Mothers Petitions Nigerian Envoy
Abraham T. Poko receiving the petition from Tachie-Menson.
About 100 Ghanaian mothers on Sunday, May 11 peacefully marched through some principal streets of Accra to show solidarity with despondent Nigerian mothers, whose children have been abducted by Boko Haram.
They held placards some of which read ‘Bring Back Our Girls’, ‘Where are our sisters?’, ‘Every Child Counts’ and ‘President Jonathan Do something now.’
The women and other concerned fathers petitioned the Nigerian President to, as a matter of urgency, expedite action on the search for the girls.
The women ended their march with a presentation of a petition signed by over 300 women to the President of the Federal Republic of Nigeria, Goodluck Jonathan through Ambassador Ademola Oluseyi Onafowokan, the Nigerian High Commissioner in Ghana.
Presenting the petition to Abraham T. Poko, an official at the Nigerian High Commission, Eugenia Tachie-Menson, a concerned mother, said Ghanaian women were unhappy with the abduction of over 230 Chibok schoolgirls in North Eastern Nigeria.
‘While the Nigerian government has suggested it was working to secure their release, we are deeply troubled that their safety is not guaranteed.
‘The fears of the Ghanaian women are reinforced by a recent video released on April 14 th threatening to “sell” the 230 girls seized from their school, in Borno.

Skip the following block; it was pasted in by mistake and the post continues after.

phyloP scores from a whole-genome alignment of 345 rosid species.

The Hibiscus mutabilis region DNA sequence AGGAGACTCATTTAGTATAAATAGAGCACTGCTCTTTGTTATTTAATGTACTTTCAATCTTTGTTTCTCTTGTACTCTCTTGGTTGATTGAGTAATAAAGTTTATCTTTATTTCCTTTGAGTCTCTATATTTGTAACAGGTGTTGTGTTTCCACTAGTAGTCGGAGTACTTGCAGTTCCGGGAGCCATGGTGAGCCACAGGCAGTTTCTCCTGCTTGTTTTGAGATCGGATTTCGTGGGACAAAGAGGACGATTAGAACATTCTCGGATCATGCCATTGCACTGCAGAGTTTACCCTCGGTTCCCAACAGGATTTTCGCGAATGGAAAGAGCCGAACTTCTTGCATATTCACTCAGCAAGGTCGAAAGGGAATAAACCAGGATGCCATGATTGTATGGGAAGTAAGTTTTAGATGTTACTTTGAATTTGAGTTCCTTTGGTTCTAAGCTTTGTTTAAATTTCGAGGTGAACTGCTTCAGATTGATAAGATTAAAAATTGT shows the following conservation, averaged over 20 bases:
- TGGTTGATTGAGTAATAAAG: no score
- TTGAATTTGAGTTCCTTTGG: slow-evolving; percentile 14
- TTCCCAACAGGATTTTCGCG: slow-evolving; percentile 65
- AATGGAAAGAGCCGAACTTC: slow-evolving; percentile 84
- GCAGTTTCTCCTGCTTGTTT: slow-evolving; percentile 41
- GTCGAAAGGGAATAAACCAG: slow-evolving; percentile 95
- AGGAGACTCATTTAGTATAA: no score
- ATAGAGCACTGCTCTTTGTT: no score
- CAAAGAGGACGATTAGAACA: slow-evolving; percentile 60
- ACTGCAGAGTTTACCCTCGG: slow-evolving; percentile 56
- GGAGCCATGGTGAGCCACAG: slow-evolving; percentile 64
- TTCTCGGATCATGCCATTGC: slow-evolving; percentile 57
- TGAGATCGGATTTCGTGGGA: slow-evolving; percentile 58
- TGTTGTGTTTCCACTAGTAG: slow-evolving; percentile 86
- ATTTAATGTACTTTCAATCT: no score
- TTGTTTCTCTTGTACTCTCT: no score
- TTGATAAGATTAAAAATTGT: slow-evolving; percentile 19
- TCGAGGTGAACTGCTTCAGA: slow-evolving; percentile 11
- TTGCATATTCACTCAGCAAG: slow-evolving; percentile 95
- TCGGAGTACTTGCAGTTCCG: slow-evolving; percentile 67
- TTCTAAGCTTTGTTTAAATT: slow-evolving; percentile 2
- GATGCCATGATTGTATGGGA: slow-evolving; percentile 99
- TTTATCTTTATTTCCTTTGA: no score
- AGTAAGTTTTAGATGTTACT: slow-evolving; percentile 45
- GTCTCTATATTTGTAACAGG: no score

The group therefore implored President Goodluck Jonathan to stop the unwarranted arrests of women and activists whose campaign efforts have helped to draw the world’s attention to the menace.
Ms. Tachie-Menson noted that these activities, which the Nigerian government and security agencies, have tried to clamp down, had attracted the attention of the international community.
‘We urge that maximum effort is put into tracking down the criminals behind this and bringing them to justice after our daughters are speedily found and returned to their families.
‘We also want you to ensure there is adequate social support in place to resettle the girls. Girls have the inalienable right to be girls,’ she emphasized.
Mr. Abraham T. Poko, who received the petition, acknowledged the efforts of the women and pledged to relay the information to those at the helm to help resolve the problem.
‘We appreciate your concern and I want to tell you that your petition will be sent to the highest authority and demands taken into account,’ he said.
They took part in the march on Mothers’ Day to show solidarity with the Nigerian mothers.
By Jamila Akweley Okertchiri
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